Floods: Put your surroundings in order: Meteorological Agency advises

BY: Augustina Tawiah & Abigail Sedinam Kortiah
Francisca Martey, the Deputy Director and Head of Research in Applied Meteorology at the Ghana Meteorological Agency, addressing participants
Francisca Martey, the Deputy Director and Head of Research in Applied Meteorology at the Ghana Meteorological Agency, addressing participants

The Deputy Director and Head of Research in Applied Meteorology at the Ghana Meteorological Agency, Francisca Martey, has advised Ghanaians to put their surroundings in order by de-silting all drainage systems now that the rains have started.

She further advised that people should report anyone building on watercourses to the appropriate authorities and also desist from throwing rubbish into drains, as more rains were expected.

That was to avoid compounding flooding incidence, as those activities contributed to floods in the country, she said, adding that the impact of the rains were already being felt all around.

“All rubbish should be cleared from our gutters and those who have built on water courses should be cleared. We have to do all these before the rains reach their peak. The peak period is in June and we will be recording more rains than we are doing now,” she explained.

Mrs Martey gave the advice in an interview with the Daily Graphic after speaking at a two-week capacity strengthening and stakeholder consultation programme organised by Accelerating the Impact of CGIAR Climate Research for Africa (AICCRA).

She said the agency had just updated its records and normal rains were expected for the southern part of the country for the rest of the season, while the north would experience above average rainfall.


The programme, held in collaboration with the West Africa Regional Cluster and international partners, was aimed at empowering the country to build its resilience to climate shocks and strengthen stakeholders’ access to validated climate information services.

It was also to help stakeholders have enhanced access to climate information services and validated climate-smart agricultural technologies to make Ghana’s food system climate-resilient.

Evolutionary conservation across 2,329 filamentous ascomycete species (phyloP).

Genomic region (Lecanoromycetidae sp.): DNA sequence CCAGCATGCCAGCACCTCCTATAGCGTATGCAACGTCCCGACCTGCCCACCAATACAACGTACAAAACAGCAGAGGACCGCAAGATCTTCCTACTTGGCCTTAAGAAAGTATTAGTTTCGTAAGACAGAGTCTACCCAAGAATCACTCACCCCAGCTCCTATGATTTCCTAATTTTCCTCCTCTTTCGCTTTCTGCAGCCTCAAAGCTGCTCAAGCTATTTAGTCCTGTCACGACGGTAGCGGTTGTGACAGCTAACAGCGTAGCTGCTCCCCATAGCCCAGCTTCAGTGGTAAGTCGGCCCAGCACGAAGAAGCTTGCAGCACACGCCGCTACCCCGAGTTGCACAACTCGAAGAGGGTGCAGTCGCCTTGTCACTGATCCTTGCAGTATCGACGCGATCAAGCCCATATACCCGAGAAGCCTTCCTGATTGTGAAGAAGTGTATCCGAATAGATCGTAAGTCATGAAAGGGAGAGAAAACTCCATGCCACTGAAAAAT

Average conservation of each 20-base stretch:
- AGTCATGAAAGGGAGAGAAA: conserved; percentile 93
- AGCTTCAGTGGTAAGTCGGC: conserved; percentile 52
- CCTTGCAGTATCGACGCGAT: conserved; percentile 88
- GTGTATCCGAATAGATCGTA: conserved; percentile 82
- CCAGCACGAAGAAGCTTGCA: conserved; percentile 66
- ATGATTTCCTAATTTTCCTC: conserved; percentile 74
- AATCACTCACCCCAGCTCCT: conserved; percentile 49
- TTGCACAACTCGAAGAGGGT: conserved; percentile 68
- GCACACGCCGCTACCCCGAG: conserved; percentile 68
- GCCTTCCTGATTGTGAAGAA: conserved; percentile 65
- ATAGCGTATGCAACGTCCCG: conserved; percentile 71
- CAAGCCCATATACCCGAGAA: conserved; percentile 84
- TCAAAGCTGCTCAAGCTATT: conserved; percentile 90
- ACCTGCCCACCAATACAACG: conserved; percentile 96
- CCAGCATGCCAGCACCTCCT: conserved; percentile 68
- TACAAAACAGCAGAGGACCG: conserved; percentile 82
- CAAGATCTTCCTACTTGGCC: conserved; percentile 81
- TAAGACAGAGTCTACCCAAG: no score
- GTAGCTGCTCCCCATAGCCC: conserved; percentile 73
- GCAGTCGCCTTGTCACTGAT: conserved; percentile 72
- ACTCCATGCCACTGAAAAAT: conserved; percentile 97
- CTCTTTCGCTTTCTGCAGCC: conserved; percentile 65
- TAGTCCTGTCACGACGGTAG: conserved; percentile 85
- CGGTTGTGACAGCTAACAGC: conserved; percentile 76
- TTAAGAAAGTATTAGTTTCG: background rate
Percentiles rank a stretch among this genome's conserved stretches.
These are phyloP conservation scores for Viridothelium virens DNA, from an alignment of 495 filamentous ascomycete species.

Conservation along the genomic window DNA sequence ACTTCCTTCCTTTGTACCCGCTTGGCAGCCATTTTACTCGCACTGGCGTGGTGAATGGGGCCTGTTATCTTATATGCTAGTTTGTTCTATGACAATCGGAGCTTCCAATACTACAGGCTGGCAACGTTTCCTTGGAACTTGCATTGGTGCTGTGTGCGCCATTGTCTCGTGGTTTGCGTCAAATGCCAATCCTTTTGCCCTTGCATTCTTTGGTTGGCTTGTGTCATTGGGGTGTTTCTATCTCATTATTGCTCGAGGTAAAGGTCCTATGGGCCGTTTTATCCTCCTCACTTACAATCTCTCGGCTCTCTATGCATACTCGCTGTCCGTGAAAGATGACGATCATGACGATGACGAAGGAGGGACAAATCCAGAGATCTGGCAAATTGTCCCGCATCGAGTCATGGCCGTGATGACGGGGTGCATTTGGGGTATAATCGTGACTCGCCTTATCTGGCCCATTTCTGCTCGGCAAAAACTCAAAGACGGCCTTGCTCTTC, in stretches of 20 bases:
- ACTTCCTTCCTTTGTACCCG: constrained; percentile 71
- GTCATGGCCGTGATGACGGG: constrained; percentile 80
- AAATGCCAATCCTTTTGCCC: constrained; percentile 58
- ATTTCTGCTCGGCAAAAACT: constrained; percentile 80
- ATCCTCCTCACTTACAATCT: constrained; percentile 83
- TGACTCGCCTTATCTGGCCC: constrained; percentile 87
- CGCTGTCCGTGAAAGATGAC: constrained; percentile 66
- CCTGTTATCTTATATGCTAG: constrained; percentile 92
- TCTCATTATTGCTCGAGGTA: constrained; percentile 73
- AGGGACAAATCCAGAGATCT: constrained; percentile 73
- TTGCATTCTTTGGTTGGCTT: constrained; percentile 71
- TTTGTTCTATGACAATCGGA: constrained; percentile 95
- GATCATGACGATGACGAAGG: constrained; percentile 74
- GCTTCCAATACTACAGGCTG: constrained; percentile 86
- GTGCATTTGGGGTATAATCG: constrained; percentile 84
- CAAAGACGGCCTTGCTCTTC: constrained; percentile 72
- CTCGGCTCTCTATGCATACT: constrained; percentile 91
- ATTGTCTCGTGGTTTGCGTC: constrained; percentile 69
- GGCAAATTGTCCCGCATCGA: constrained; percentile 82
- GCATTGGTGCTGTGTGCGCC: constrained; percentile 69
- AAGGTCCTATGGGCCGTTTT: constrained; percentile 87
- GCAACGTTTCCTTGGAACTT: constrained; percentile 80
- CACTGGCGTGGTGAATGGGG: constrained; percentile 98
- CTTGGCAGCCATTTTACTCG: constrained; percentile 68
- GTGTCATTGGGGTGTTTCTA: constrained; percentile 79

The stakeholders are farmer organisations, national scientists, universities, public sector stakeholders and non-governmental organisations.

Rains, safety

Mrs Martey advised against people driving through the rains, stressing that no matter the size of one’s car was, one should not attempt to drive when it was raining.

“No matter how huge, big or heavy one’s vehicle is, it is not advisable to drive through the rains. Doing that will endanger the driver’s life, as floods are strong and swift, and often the vision is blurred and that could cause an accident or drowning,” she said.

The deputy director explained that because Accra was not a hilly area, anytime it rained, it created a problem.

She pointed out that for the past two years, Ghana had not had the type of rains it was currently experiencing, explaining that this year’s rains were coming “in highest volumes and, therefore, causing a lot of havoc”.

Critical issues

Touching on climate change, Mrs Martey said climate and climate issues were becoming critical and important in the day-to-day activities of the people, including agriculture, the environment, aeronautics and disaster risk management.

She said the agency had intensified its education of farmers on how to read historical data to determine how the seasons were varying, saying that would help them in their work.

She spoke of the National Framework for Climate Services, which is in the draft stage will provide an enabling capacity for the development and application of climate change and climate services. She expressed the hope that AICCRA would help bring the framework into implementation.

Climate change impact

Explaining the significance of the programme, the Ghana Cluster Leader of AICCRA, Dr Ghislain Tepa-Yotto, pointed out that climate change was jeopardising food systems, causing droughts and floods.

The AICCRA project, he noted, had come with innovations and technologies to help farmers face more effectively the impacts of climate change and create their resilience to help them improve and increase their yields.

He said AICCRA had teams in six countries, namely, Ghana, Senegal, Mali, Ethiopia, Kenya and Zambia, adding that in Ghana, where the target communities were farmers, the teams worked in six interventional regions, namely, the Upper West, Upper East, Northern, Bono East, Central and Greater Accra.

“AICCRA connects existing local, regional and international expertise to strengthen the technical, institutional and human capacity of Ghanaian organisations to address the impact of climate change on Ghana’s agricultural and food system.

“Through our partnership-led approach, we aim to improve farmers’ access to climate information services and the technology and the innovation that underpin climate-smart agriculture,” Dr Tepa-Yotto said.